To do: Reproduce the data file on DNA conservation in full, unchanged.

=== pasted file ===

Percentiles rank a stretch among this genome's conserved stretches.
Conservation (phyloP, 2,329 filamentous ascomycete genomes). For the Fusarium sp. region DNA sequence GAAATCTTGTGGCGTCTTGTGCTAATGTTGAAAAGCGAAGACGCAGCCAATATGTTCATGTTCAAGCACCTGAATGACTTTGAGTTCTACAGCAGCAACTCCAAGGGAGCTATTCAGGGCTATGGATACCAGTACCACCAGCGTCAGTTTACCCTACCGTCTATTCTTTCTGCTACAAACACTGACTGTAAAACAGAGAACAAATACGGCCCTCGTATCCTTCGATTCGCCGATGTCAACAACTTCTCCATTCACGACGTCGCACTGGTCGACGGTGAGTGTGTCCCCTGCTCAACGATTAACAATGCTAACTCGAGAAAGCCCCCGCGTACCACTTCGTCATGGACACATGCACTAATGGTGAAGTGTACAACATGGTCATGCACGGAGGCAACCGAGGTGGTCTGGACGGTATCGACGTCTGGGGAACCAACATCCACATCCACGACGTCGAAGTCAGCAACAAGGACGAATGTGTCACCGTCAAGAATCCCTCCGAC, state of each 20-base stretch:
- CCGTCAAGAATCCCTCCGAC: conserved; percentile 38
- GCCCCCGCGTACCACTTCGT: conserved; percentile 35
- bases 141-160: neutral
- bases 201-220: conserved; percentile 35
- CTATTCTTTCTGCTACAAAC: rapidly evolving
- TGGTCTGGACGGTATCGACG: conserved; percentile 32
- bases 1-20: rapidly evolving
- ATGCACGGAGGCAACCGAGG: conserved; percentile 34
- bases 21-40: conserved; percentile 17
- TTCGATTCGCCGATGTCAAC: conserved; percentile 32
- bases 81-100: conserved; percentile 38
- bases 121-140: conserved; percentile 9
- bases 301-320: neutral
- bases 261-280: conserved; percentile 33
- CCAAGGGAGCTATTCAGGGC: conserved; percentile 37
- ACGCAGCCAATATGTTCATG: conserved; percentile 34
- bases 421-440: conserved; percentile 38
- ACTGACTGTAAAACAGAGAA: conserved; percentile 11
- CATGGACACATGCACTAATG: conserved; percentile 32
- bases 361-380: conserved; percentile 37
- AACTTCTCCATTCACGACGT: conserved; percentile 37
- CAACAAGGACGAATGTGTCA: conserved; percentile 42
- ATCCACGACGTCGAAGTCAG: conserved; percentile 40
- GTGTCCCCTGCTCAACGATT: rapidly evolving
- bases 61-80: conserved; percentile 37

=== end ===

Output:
Percentiles rank a stretch among this genome's conserved stretches.
Conservation (phyloP, 2,329 filamentous ascomycete genomes). For the Fusarium sp. region DNA sequence GAAATCTTGTGGCGTCTTGTGCTAATGTTGAAAAGCGAAGACGCAGCCAATATGTTCATGTTCAAGCACCTGAATGACTTTGAGTTCTACAGCAGCAACTCCAAGGGAGCTATTCAGGGCTATGGATACCAGTACCACCAGCGTCAGTTTACCCTACCGTCTATTCTTTCTGCTACAAACACTGACTGTAAAACAGAGAACAAATACGGCCCTCGTATCCTTCGATTCGCCGATGTCAACAACTTCTCCATTCACGACGTCGCACTGGTCGACGGTGAGTGTGTCCCCTGCTCAACGATTAACAATGCTAACTCGAGAAAGCCCCCGCGTACCACTTCGTCATGGACACATGCACTAATGGTGAAGTGTACAACATGGTCATGCACGGAGGCAACCGAGGTGGTCTGGACGGTATCGACGTCTGGGGAACCAACATCCACATCCACGACGTCGAAGTCAGCAACAAGGACGAATGTGTCACCGTCAAGAATCCCTCCGAC, state of each 20-base stretch:
- CCGTCAAGAATCCCTCCGAC: conserved; percentile 38
- GCCCCCGCGTACCACTTCGT: conserved; percentile 35
- bases 141-160: neutral
- bases 201-220: conserved; percentile 35
- CTATTCTTTCTGCTACAAAC: rapidly evolving
- TGGTCTGGACGGTATCGACG: conserved; percentile 32
- bases 1-20: rapidly evolving
- ATGCACGGAGGCAACCGAGG: conserved; percentile 34
- bases 21-40: conserved; percentile 17
- TTCGATTCGCCGATGTCAAC: conserved; percentile 32
- bases 81-100: conserved; percentile 38
- bases 121-140: conserved; percentile 9
- bases 301-320: neutral
- bases 261-280: conserved; percentile 33
- CCAAGGGAGCTATTCAGGGC: conserved; percentile 37
- ACGCAGCCAATATGTTCATG: conserved; percentile 34
- bases 421-440: conserved; percentile 38
- ACTGACTGTAAAACAGAGAA: conserved; percentile 11
- CATGGACACATGCACTAATG: conserved; percentile 32
- bases 361-380: conserved; percentile 37
- AACTTCTCCATTCACGACGT: conserved; percentile 37
- CAACAAGGACGAATGTGTCA: conserved; percentile 42
- ATCCACGACGTCGAAGTCAG: conserved; percentile 40
- GTGTCCCCTGCTCAACGATT: rapidly evolving
- bases 61-80: conserved; percentile 37